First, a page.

Dying with Dignity: Carter v Canada (AG)

Three-Lawyers-You-must-credit-Photo-by-Alistair-Eagle-Courtesy-of-Lawyers-Weekly

Carter v Canada legal team. Image credit: Alistair Eagle, courtesy of Lawyers Weekly.

To be, or not to be: that is the question:
Whether ’tis nobler in the mind to suffer
The slings and arrows of outrageous fortune,
Or to take arms against a sea of troubles,
And by opposing end them…

In Carter v Canada (2015), the Supreme Court of Canada in an unanimous decision overturned the famous RodriguezBritish Columbia (Attorney General) decision from 1993. The Rodriguez decision upheld the criminal provisions that outright banned assisted dying. I suspect that underlying the Majority’s decision in Rodriguez was the Judeo-Christain belief that God alone has the right to give and take life.

The Court stated in Carter:

[42]                          The adjudicative facts in Rodriguez were very similar to the facts before the trial judge.  Ms. Rodriguez, like Ms. Taylor, was dying of ALS.  She, like Ms. Taylor, wanted the right to seek a physician’s assistance in dying when her suffering became intolerable.  The majority of the Court, per Sopinka J., held that the prohibition deprived Ms. Rodriguez of her security of the person, but found that it did so in a manner that was in accordance with the principles of fundamental justice.  The majority also assumed that the provision violated the claimant’s s. 15  rights [equality rights], but held that the limit was justified under s. 1  of the Charter .

[44]                          The doctrine that lower courts must follow the decisions of higher courts is fundamental to our legal system.  It provides certainty while permitting the orderly development of the law in incremental steps.  However, stare decisis is not a straitjacket that condemns the law to stasis.  Trial courts may reconsider settled rulings of higher courts in two situations:  (1) where a new legal issue is raised; and (2) where there is a change in the circumstances or evidence that “fundamentally shifts the parameters of the debate” (Canada (Attorney General) v.Bedford, 2013 SCC 72, [2013] 3 S.C.R. 1101, at para. 42).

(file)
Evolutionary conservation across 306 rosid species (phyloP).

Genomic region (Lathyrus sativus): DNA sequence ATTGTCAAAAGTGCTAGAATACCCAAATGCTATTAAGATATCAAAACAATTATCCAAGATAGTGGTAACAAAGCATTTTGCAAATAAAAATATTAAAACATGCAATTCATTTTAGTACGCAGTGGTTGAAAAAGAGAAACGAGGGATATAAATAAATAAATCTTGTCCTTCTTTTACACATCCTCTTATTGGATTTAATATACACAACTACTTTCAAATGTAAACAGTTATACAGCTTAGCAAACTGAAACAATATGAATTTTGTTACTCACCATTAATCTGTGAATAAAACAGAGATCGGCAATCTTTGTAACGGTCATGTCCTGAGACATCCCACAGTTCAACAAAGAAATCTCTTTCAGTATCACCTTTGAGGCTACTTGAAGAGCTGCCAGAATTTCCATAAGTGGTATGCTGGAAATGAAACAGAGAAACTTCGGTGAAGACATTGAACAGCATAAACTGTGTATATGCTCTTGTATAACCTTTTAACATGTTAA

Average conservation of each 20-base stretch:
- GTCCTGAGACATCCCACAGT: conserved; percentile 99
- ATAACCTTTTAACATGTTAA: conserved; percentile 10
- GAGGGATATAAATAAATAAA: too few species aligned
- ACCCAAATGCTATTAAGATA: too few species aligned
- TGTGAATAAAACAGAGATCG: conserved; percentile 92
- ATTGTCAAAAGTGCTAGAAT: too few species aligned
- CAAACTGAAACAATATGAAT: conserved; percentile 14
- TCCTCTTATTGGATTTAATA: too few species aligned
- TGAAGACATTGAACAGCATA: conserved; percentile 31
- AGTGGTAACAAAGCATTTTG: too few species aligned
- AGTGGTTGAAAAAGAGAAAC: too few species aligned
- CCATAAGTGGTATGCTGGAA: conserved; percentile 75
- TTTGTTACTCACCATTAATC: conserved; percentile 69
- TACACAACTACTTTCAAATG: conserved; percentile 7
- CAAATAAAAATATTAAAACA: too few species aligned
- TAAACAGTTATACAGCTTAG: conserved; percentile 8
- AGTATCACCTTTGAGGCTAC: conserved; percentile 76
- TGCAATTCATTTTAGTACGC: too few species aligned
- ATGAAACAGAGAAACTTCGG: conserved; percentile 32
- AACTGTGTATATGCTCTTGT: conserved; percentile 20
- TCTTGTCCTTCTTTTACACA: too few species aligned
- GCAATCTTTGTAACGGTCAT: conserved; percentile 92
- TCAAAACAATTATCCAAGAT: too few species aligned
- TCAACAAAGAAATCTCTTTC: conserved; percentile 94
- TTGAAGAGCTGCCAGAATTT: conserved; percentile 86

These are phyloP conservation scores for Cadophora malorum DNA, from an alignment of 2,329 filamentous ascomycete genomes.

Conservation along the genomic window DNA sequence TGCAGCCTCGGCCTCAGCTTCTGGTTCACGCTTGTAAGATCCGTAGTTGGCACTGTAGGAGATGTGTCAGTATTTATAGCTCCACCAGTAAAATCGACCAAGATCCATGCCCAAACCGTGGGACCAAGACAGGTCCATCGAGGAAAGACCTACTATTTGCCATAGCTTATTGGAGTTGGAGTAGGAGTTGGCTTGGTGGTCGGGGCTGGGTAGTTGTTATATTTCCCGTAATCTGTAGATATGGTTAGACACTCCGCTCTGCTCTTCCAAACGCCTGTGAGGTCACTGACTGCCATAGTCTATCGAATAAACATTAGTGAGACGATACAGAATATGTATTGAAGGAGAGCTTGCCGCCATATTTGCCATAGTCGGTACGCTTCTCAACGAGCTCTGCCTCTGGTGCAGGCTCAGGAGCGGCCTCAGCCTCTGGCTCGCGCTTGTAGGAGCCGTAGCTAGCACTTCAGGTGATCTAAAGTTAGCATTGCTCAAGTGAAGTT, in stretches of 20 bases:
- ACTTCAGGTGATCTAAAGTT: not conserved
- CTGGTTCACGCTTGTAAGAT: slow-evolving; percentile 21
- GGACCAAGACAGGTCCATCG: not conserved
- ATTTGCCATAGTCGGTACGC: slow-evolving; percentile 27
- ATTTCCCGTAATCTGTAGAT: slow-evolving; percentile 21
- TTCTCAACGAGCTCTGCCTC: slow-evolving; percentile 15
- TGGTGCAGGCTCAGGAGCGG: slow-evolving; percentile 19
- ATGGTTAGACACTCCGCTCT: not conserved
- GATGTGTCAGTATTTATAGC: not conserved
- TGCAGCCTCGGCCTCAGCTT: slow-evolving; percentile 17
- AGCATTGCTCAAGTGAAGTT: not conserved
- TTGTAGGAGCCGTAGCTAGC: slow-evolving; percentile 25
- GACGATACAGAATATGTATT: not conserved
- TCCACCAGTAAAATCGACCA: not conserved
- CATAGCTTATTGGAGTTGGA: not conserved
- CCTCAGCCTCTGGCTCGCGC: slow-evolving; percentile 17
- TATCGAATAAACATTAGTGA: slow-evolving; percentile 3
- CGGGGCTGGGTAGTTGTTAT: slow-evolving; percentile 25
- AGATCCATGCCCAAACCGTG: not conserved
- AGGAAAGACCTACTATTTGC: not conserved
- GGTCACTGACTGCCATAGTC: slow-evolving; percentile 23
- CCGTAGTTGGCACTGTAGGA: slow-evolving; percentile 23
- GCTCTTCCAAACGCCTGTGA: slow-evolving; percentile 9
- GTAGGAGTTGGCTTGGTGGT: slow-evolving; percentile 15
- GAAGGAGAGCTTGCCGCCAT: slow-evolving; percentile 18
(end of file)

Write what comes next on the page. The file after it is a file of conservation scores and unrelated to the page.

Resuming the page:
[127]                      The appropriate remedy is therefore a declaration that s. 241 (b) and s. 14  of the Criminal Code  are void insofar as they prohibit physician-assisted death for a competent adult person who (1) clearly consents to the termination of life; and (2) has a grievous and irremediable medical condition (including an illness, disease or disability) that causes enduring suffering that is intolerable to the individual in the circumstances of his or her condition.  “Irremediable,” it should be added, does not require the patient to undertake treatments that are not acceptable to the individual.  The scope of this declaration is intended to respond to the factual circumstances in this case.  We make no pronouncement on other situations where physician‑assisted dying may be sought.

I applaud the decision in Carter. Individuals with incurable and insufferable diseases (like ALS) should not be forced by the State to endure the “the slings and arrows of outrageous fortune”. Church must be separated from State.

Although I commend the decision in Carter, I find the test for a departure from stare decisis (precedent): “where there is a change in the circumstances or evidence that ‘fundamentally shifts the parameters of the debate'” troubling. The ambiguity makes the test almost unduly flexible. When does something become fundamentally different? Who defines the parameters of the debate? Judges? If so, is that democratic?

I worry that the test of a “fundamental shift” is too abstract and malleable to protect vulnerable groups. It may lay the path for progressive decisions today. But, it may also unwittingly sanction oppressive decisions tomorrow.

 

For in that sleep of death what dreams may come
When we have shuffled off this mortal coil…
For who would bear the whips and scorns of time,
the law’s delay
To grunt and sweat under a weary life,
But that the dread of something after death,
The undiscover’d country from whose bourn
No traveller returns, puzzles the will
And makes us rather bear those ills we have
Than fly to others that we know not of?
Thus conscience does make cowards of us all…

Hamlet, Shakespeare

 

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